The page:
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More On NTA Issuance - Denial Of Immigration Application Or Petition On Or After October 1st May Well Force Your Removable Clients Before The Immigration Court

by Ann Pinchak, Esq.

In an article by Alan Lee, Esq. entitled, "Will The Denial Of Your Immigration Application Or Petition On Or After October 1st Force You Before The Immigration Court?", Lee quotes the July 11, 2006 interoffice memo of Michael Aytes which states that once an application or petition is denied a notice to appear (NTA) should normally be issued to foreign nationals who are removable. Lee asks in his article whether the denial will result in more cases before the immigration court.

While the Aytes memo has been out since July, USCIS Headquarters only issued a memo of operating procedures this week. Effective October 1, 2006, if a case is denied, the only way USCIS gets credit for the denial is if an NTA is issued.

Because USCIS is statistics-driven and gets its funding based on numbers, Service Centers and local offices will now be issuing NTAs with denials for removable foreign nationals. When balancing the exercise of prosecutorial discretion with issuance of an NTA and funding, my guess is funding and NTA issuance wins.

This means:

  • More work for lawyers who represent foreign nationals in court.
  • Attorneys must be more careful in preparing applications and petitions. Firms that use legal assistants to prepare documents will need to slow down and check work carefully to make sure that thorough; complete cases are sent to USCIS. The attitude of "file it and wait for a Request for Evidence (RFE)" should end when, if there is no RFE and the case is denied, an NTA will be issued.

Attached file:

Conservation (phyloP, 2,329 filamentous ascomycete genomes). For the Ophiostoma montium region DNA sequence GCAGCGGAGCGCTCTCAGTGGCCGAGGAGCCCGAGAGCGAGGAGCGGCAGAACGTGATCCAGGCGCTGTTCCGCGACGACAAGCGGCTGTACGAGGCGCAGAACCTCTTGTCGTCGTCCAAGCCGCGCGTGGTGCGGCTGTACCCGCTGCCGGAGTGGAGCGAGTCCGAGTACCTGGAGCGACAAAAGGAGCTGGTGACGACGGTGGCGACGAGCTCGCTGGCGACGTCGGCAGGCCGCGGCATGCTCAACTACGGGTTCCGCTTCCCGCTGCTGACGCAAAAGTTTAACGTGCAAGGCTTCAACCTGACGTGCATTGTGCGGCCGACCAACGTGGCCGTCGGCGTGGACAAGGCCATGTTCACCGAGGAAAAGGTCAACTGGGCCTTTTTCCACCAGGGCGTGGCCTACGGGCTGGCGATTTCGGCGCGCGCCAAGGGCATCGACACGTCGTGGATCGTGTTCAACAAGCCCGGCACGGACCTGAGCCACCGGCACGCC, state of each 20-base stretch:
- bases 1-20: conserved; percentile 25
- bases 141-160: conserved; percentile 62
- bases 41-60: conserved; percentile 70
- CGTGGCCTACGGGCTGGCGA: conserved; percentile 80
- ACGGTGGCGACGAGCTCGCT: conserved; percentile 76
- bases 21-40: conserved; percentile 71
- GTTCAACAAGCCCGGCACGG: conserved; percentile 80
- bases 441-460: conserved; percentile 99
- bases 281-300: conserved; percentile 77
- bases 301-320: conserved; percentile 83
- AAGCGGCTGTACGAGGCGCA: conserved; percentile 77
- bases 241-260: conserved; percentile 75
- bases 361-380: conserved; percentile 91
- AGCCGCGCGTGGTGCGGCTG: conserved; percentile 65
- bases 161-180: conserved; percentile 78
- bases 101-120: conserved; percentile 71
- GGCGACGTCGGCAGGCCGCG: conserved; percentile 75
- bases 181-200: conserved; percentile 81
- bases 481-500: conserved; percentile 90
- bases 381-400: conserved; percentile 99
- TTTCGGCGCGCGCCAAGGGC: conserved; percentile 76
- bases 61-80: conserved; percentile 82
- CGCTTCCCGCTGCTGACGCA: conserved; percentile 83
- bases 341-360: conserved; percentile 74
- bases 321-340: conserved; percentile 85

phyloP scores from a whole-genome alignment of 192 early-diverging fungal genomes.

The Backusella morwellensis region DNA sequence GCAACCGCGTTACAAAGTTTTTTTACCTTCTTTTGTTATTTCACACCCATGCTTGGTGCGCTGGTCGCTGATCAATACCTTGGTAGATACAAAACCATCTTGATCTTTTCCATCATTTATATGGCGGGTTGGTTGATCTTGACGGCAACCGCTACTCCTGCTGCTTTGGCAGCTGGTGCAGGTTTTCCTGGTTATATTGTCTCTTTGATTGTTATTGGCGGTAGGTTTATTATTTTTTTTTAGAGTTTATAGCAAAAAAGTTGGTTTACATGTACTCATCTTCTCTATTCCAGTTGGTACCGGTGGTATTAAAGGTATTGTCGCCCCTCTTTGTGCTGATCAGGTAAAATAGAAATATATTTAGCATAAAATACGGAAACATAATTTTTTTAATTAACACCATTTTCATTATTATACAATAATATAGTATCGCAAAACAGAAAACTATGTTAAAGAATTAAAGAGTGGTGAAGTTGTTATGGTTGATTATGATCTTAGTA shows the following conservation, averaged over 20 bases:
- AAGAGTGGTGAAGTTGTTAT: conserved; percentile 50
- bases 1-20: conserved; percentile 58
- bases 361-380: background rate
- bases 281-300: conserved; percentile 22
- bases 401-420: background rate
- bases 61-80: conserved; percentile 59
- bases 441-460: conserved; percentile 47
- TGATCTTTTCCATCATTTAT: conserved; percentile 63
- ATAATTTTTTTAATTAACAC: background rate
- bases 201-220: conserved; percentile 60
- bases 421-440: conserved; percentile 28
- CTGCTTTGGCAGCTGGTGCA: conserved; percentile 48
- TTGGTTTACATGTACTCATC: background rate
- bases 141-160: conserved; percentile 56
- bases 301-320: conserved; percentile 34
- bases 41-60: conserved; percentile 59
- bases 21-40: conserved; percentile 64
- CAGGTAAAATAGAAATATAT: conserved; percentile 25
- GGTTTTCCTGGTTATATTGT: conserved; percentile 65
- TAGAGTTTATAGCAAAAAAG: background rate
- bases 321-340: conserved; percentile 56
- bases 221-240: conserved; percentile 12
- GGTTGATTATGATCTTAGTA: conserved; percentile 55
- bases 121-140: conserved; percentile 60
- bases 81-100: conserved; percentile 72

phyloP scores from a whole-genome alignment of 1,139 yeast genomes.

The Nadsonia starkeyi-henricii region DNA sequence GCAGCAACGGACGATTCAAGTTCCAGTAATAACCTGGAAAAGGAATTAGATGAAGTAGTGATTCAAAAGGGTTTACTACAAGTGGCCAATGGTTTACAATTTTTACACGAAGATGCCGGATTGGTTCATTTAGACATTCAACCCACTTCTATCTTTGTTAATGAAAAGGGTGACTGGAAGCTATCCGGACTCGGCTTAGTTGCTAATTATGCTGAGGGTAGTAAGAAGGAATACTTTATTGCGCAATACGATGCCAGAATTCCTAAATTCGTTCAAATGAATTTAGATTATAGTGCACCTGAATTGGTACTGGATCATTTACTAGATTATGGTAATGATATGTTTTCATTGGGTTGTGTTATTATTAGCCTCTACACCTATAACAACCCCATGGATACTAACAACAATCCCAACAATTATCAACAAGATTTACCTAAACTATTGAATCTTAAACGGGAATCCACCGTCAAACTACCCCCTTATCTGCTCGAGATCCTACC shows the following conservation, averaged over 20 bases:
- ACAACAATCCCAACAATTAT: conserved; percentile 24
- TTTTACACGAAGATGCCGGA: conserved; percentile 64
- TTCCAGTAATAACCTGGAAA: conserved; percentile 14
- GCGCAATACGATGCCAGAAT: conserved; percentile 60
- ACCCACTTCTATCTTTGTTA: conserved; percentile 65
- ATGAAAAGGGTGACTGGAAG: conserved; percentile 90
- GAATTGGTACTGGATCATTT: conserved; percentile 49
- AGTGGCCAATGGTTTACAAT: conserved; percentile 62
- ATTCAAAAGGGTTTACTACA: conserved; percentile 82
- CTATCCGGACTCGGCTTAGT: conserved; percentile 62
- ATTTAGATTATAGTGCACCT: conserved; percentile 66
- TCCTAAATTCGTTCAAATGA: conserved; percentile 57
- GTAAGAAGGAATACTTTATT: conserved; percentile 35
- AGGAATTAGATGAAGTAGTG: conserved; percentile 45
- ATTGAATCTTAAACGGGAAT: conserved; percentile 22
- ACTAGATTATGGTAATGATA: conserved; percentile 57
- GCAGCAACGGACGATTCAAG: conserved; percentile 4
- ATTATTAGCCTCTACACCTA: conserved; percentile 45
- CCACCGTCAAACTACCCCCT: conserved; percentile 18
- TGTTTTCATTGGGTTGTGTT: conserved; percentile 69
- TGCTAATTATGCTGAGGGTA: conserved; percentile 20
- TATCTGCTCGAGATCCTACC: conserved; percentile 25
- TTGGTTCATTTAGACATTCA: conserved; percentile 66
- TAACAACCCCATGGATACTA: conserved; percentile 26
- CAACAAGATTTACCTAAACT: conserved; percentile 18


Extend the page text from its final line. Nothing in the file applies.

• Attorneys may want to think twice about certain filings. In the past, a firm might file an H-1B petition for change of employers as an extension of status for someone who had been out of work for some time. If the extension was denied, the attorney would tell the foreign national to consular process. Now, if an NTA will be issued when an extension is denied, attorneys may decide to file the petition without the request for extension and instead request consular notification.
Hopefully, with its new NTA policy, the Service will instruct its officers to follow the February 16, 2005 Memorandum from William Yates on RFEs and Notices of Intent to Deny (NOIDs).This Memo clarifies that an application or petition may be denied without an RFE or NOID only if there is clear ineligibility (such as a petitioner filing an I-130 who is not a qualifying relative or a petitioning company filing an L-1 petition where the petition clearly shows there is no relationship to the foreign company).

About The Author

Ann Pinchak, Esq. is a Senior Attorney with Quan, Burdette and Perez in Houston, Texas and has practiced immigration law for 21 years.

The opinions expressed in this article do not necessarily reflect the opinion of ILW.COM.